– – – – How much flexibility/discretion should states have? Arguments: ‘level playing field’ vs. flexibility & local control Racetothebottom is bad vs. it is good Or is there actually a ‘racetothetop’ (example of California and auto emissions) US Environmental Federalism: Decade by Decade Pre1970s: Few federal mandates, but lots of ‘pork barrel’ funding for states 1970s: Many new statutory mandates, backed by increased funding for states 1980s: Existing fed statutes remain & new ones added, but fed funding cut 1990s: States fight back.
– National Unfunded Mandates Day – National Unfunded Mandate Reform Act
– National Environmental Performance Partnership System (NEPPS) 2000s: States emerge as ‘new heroes’ of environmental protection The Division of Authority Who sets standards?: Mostly Federal Who implements?: Mostly State
– Federal ‘floors’ rather than ‘ceilings’ – Partial preemption v. total preemption – States issue 90% of enviro permits Who enforces?: Mostly state, backed by Feds Who pays? States pay 75% – States take 75% of enforcement actions Division of Authority Under Various statutes Clean Air Act (1970, 1977, 1990) – State Implementation Plans (SIP) – Mandatory Notice of Federal Enforcement Clean Water Act (1972) – National Pollutant Discharge Elimination System (NPDES) permits – EPA enforcement. No mandatory notice to states. CERCLA (Superfund) 1980 – Federal list of sites – EPA enforcement CAFE standards (auto fuel economy) – Feds set and enforce standards The States Strike Back 2005: Mercury emissions suit: The suit, filed Wednesday by New Jersey on behalf of the coalition, challenges an EPA rule that removes power plants from the list of pollution sources subject to stringent pollution controls under the federal Clean Air Act. They later challenge EPA’s proposed capandtrade system for regulating mercury emissions, which will allow some plants to increase mercury emissions, creating hot spots of local and regional mercury deposition. 2006: Mass. Et al. v. EPA California to cut gas emissions California's Governor Arnold Schwarzenegger has signed a law which sets targets to reduce the state's greenhouse gas emissions. Becoming the first US state to impose such limits, California is aiming to reduce its emissions by 25% by 2020. Details on how the state will achieve the cut have not been worked out, but it seems inevitable that businesses will face tougher emissions limits. While good news for the environment, critics argue that firms may relocate. In addition to companies simply moving outside California, opponents of the Global Warming Solutions Act of 2006 say California's move will fail to make a meaningful reduction to US greenhouse gas emissions unless other states follow suit. … Schwarzenegger says: "Also our federal government will follow us. Trust me." … BBC News, 27 September 2006 Leaders and Laggards (see table 2.1, p.38 in Vig and Kraft) Leaders: Oregon, New Jersey, Minnesota…. California Laggards: New Mexico, Wyoming, Alabama Huge variations in environmental performance & commitment ...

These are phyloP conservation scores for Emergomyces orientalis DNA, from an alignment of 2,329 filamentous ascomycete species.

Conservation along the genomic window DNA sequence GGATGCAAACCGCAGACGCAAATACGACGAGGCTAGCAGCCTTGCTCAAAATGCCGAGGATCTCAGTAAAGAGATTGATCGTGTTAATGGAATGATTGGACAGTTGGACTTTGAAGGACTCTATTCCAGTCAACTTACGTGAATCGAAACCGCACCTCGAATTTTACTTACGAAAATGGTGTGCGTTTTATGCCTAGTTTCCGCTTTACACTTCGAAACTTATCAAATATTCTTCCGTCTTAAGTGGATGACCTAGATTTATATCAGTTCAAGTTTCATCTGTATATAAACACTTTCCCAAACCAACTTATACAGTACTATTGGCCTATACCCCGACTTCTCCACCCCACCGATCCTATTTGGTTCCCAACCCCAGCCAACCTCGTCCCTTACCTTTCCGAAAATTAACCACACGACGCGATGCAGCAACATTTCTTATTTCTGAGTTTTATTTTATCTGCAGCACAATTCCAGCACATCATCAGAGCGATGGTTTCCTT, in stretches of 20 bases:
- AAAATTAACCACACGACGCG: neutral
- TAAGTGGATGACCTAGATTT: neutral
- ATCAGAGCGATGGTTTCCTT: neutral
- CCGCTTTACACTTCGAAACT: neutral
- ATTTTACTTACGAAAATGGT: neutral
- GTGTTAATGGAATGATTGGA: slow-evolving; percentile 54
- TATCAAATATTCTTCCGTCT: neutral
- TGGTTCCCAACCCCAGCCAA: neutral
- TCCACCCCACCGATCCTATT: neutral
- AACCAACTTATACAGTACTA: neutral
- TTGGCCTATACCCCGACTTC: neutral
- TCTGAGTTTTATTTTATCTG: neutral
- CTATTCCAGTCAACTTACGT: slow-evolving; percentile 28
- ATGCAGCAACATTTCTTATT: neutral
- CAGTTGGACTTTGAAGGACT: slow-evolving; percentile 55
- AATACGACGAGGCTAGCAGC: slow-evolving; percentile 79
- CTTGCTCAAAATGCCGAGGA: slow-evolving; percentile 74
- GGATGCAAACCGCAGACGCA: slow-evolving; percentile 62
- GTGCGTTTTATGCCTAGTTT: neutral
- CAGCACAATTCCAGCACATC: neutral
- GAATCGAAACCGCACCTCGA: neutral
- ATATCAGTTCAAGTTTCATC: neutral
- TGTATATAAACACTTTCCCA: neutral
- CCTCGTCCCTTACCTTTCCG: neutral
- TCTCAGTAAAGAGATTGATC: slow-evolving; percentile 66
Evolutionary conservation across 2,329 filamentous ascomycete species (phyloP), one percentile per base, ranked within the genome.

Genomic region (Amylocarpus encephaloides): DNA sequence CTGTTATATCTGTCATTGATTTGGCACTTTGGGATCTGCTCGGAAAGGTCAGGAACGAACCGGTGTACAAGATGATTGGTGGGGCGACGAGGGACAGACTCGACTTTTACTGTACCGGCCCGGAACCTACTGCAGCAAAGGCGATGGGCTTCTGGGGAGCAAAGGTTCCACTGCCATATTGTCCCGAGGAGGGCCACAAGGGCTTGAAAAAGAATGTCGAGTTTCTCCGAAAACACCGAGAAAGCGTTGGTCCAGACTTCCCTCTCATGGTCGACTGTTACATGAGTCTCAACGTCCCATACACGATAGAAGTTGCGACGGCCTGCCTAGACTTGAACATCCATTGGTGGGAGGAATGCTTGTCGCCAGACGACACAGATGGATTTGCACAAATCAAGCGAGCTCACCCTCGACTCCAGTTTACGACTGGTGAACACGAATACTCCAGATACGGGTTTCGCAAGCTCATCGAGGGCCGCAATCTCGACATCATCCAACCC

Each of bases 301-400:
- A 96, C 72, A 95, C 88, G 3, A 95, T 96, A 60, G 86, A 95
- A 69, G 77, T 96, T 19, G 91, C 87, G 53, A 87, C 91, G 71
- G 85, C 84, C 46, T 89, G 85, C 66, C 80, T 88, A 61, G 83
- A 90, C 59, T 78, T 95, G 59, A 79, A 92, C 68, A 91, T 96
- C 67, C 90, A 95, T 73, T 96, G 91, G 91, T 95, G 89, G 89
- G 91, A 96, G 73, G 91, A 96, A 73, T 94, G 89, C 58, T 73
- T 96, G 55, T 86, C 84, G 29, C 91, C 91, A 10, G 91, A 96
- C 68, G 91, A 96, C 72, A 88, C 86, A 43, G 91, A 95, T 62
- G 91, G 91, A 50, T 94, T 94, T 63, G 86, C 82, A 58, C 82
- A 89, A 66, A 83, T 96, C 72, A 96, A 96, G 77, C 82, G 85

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- Spring '09